MURFREESBORO, Tenn. – The last two years in the month of March, this folksy Tennessee town emerged as an unlikely beacon of hoops hope. The allure of the NCAA tournament each March comes with the disparate nature of its remote epicenters, from Santa Clara to Siena, Weber State to Coppin State and Miami (Ohio) to Mercer.
Back-to-back upsets of No. 2 Michigan State in 2016 and No. 5 Minnesota in 2017 ushered the Blue Raiders of Middle Tennessee State – and Murfreesboro – to America’s sporting forefront. Even the cast was perfect, right down to the appropriately named star guard – Giddy Potts – to set the celebratory tenor.
This March, optimism has taken a precipitous dive in Murfreesboro, twinning with a larger trend outside of college basketball’s top conferences. The NCAA tournament committee has felt more like a cartel the past three seasons, as just three at-large teams have been selected for the NCAA tournament from outside the top seven conferences – ACC, AAC, Big East, Big Ten, Big 12, Pac-12, SEC – in each of the last three seasons. The nine at-large bids from smaller leagues over the past three years is a stark comparison to the 28 at-large bids for teams outside the top leagues in a three-year span from 2012 to 2014.
“The beauty of the tournament is always the upsets,” Middle Tennessee State athletic director Chris Massaro told Yahoo Sports Tuesday night. “The way the trend is going, in the long run it’s going to hurt the NCAA tournament and college basketball.”
Middle Tennessee blew out Vermont, 91-64, in the first round of the NIT here on Tuesday, the only antidote to a few days around Murfreesboro that played out like a country music refrain – The NCAA tournament dumped us, our coach is (likely) leaving and even the NIT gave a kick while we were down.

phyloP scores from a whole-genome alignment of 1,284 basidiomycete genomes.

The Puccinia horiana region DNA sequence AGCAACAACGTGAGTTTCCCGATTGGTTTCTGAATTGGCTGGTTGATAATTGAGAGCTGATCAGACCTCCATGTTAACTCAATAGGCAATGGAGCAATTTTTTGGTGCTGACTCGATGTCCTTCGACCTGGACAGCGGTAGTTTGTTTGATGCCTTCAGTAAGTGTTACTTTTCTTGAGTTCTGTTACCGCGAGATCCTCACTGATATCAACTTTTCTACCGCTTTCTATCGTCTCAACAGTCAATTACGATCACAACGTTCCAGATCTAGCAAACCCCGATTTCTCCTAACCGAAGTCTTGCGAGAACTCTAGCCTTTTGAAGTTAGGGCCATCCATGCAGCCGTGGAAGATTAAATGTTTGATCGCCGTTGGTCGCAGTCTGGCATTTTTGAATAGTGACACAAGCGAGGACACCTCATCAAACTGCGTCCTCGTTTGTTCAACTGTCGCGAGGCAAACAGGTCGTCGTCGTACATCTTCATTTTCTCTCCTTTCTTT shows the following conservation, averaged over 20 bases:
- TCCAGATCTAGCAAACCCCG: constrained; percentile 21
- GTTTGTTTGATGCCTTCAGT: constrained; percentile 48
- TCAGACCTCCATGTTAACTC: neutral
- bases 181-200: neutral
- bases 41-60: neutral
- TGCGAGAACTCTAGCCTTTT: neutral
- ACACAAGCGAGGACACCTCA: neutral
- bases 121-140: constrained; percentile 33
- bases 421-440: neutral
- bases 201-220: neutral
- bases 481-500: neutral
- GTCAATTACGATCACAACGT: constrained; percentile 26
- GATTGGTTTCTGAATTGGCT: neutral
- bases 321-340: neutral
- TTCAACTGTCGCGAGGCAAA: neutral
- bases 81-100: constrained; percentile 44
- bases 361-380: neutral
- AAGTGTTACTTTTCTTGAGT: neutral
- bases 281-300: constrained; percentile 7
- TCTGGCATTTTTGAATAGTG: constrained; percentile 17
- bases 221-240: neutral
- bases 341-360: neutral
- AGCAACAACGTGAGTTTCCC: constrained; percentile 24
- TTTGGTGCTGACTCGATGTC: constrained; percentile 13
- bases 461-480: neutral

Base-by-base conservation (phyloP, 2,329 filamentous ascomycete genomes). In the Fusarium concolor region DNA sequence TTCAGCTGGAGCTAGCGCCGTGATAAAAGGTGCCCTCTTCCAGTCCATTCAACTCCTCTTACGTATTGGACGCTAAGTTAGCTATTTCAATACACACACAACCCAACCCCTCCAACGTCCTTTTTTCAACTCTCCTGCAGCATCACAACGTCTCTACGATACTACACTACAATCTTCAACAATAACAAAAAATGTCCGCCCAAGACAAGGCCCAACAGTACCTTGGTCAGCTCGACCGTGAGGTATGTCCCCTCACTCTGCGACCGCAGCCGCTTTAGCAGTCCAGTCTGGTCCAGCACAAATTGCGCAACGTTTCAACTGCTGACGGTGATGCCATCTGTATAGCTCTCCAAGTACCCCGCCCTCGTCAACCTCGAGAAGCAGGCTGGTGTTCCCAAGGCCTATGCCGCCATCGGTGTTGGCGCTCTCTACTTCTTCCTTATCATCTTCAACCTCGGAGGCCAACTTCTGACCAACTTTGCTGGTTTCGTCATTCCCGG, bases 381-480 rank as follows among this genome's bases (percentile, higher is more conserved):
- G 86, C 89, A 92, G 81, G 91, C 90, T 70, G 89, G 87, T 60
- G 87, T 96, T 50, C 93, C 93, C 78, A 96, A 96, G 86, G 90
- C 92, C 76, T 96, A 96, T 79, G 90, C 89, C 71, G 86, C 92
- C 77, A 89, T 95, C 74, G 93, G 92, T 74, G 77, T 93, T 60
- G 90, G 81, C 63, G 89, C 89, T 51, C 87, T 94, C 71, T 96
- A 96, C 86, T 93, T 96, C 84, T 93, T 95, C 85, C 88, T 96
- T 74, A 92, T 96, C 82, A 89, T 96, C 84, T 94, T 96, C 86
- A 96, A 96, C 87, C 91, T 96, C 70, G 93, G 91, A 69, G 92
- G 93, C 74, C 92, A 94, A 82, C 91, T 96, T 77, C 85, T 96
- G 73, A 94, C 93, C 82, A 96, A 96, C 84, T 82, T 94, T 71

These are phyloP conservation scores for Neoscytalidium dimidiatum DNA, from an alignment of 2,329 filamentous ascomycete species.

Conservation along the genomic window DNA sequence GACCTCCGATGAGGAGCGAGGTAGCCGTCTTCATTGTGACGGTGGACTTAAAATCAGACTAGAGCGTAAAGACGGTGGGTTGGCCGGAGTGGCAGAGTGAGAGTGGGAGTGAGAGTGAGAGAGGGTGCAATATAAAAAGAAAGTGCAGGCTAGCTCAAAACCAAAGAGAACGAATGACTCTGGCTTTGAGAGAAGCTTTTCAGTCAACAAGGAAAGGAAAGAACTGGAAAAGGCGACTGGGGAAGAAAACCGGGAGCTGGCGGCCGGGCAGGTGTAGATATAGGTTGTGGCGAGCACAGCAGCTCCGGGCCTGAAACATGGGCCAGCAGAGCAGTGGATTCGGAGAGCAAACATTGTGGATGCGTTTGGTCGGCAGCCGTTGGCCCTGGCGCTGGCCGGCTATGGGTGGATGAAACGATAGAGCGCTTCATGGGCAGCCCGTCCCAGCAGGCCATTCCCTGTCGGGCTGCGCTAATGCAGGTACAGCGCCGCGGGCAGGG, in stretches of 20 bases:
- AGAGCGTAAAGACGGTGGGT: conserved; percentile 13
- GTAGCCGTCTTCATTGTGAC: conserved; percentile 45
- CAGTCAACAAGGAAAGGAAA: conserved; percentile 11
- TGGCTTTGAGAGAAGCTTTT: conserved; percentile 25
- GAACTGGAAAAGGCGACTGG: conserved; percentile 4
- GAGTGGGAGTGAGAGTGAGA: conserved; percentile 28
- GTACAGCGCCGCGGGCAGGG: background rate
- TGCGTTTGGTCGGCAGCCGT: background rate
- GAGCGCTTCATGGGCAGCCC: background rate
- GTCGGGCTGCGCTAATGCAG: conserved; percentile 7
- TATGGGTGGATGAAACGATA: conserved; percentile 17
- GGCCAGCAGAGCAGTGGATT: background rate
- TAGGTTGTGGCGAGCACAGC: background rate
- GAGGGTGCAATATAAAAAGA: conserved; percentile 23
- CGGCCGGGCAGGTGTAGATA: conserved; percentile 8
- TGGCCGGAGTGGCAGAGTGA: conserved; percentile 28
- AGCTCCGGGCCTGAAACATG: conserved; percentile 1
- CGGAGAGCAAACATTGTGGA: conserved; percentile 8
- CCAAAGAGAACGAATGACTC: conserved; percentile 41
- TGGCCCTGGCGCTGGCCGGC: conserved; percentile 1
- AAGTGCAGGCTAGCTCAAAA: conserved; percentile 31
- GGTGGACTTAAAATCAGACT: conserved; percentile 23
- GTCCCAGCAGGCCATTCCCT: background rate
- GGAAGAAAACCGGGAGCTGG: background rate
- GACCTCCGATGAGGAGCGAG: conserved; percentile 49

Middle Tennessee didn’t just get snubbed by the NCAA tournament committee. It appears it was barely even considered, as it ended up as a No. 3 seed in the NIT. With a proven pedigree, 24-7 record, 12 road victories and a challenging out-of-conference slate, Middle Tennessee State should have been strongly considered for the NCAA tournament field.
But perhaps the most telling part of Middle Tennessee’s fate is that no one was really surprised by their exclusion, as the NCAA tournament shunning teams from outside power conferences has gone from a blip to a trend to a full-blown expectation. “The opportunity is disappearing,” Massaro said.
For teams outside of basketball’s power conferences, the numbers are chilling. Both Rhode Island and Nevada, the top seeds in the Atlantic 10 and Mountain West tournament, got upset in their league tournaments to pad the number to three. St. Bonaventure got the other at-large and was shipped to Dayton for the First Four, which shows we’re likely closer to full exclusion than more inclusion.
“There’s clearly been a shift of some kind,” said Patrick Stevens, a contributor to the Washington Post who has meticulously tracked bracket metrics closely for well over a decade. “It’s partially a consolidation of leagues, but partially the committee’s evaluation process has changed to some extent. Not to oversimply things, but it’s come down to quantity of high-end victories.”